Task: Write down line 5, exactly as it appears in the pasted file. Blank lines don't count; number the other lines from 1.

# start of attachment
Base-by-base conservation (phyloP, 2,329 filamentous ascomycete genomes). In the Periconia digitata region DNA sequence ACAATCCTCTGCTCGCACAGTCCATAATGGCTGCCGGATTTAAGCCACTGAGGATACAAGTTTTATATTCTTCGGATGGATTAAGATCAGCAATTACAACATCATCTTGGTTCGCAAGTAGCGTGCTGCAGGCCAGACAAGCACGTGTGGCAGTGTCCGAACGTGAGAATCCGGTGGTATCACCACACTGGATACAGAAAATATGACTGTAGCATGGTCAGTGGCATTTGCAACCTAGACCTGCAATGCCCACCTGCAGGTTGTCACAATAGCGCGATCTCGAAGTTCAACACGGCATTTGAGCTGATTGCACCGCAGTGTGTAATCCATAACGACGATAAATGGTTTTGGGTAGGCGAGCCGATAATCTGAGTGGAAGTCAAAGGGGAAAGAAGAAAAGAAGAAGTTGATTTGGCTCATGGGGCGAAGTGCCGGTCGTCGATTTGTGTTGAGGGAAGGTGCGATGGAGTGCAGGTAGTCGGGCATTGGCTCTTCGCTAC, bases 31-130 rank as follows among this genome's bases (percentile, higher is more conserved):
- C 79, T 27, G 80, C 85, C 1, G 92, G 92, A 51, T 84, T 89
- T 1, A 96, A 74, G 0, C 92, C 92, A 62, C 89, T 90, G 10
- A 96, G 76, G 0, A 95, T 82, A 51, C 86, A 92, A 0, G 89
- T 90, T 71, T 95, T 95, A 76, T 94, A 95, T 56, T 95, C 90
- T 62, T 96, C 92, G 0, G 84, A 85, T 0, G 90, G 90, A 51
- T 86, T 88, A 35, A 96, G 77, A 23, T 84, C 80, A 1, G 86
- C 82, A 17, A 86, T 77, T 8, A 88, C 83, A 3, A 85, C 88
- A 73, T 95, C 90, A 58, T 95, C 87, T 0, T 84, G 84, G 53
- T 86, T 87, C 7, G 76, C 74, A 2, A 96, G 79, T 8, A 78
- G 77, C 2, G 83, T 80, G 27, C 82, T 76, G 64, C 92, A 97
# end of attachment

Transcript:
- T 90, T 71, T 95, T 95, A 76, T 94, A 95, T 56, T 95, C 90